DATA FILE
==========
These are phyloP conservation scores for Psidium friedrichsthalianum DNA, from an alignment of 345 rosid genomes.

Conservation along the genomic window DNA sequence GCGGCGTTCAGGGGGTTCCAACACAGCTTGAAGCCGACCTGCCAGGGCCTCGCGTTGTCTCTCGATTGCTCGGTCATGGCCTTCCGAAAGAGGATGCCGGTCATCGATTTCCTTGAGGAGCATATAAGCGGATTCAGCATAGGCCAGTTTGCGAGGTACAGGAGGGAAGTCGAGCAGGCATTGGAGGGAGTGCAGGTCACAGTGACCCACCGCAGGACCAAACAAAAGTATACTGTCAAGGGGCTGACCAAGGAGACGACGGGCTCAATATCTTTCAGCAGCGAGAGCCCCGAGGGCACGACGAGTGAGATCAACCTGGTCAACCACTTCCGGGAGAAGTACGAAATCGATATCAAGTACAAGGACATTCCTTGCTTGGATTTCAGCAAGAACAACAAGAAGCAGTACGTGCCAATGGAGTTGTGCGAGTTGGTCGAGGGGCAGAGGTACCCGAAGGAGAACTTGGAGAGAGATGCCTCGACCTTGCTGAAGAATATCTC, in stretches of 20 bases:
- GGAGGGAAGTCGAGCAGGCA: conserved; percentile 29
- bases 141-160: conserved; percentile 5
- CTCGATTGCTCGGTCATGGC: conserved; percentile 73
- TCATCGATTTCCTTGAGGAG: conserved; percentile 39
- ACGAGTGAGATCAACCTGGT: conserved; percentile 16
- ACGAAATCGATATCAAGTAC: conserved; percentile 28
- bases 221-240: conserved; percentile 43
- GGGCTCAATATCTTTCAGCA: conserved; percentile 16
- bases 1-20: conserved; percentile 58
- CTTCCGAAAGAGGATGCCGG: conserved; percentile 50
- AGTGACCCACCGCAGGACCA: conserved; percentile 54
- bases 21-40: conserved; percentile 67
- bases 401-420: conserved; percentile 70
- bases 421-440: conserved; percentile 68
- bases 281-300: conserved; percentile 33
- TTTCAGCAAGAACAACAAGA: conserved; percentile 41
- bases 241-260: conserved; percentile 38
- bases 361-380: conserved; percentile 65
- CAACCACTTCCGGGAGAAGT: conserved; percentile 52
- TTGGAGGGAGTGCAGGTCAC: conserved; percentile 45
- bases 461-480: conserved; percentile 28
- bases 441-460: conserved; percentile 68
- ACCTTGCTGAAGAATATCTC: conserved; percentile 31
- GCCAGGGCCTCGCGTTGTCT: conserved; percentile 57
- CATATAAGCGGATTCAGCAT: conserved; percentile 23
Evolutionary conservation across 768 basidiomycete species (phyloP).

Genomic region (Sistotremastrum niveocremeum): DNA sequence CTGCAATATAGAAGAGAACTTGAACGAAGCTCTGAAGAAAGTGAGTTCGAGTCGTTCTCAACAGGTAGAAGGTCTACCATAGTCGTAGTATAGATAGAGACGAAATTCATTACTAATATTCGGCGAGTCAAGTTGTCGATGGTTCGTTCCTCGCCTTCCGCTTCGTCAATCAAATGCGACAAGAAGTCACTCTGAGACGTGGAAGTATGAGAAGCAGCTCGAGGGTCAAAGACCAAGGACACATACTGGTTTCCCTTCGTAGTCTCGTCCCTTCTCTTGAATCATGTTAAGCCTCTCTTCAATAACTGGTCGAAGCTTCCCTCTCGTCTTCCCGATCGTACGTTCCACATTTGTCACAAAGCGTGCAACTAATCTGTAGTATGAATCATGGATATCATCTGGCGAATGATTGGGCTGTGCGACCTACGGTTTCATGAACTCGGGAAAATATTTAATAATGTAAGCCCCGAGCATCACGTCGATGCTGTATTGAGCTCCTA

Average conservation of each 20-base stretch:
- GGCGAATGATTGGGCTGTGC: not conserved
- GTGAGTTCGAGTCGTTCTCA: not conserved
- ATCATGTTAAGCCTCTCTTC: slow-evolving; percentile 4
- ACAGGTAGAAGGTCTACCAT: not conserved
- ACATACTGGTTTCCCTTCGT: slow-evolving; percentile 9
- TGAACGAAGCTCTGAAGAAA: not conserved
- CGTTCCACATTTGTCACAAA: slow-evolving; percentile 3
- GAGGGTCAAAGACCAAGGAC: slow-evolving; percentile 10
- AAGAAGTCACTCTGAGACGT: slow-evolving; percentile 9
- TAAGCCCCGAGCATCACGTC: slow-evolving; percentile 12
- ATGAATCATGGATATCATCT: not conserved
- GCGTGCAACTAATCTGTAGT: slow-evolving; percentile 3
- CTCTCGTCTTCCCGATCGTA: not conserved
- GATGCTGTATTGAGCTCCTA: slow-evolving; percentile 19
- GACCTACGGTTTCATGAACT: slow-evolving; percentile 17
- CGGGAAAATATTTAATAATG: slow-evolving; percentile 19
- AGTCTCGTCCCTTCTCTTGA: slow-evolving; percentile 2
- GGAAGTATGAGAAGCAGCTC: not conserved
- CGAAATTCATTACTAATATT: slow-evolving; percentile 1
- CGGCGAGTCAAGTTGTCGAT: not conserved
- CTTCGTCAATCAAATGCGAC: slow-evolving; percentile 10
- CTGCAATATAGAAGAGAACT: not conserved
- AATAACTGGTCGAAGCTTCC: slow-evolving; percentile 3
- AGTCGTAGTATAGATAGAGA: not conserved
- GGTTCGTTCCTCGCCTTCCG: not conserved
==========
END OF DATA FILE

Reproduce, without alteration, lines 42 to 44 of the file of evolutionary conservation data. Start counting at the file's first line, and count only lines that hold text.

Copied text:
- GCGTGCAACTAATCTGTAGT: slow-evolving; percentile 3
- CTCTCGTCTTCCCGATCGTA: not conserved
- GATGCTGTATTGAGCTCCTA: slow-evolving; percentile 19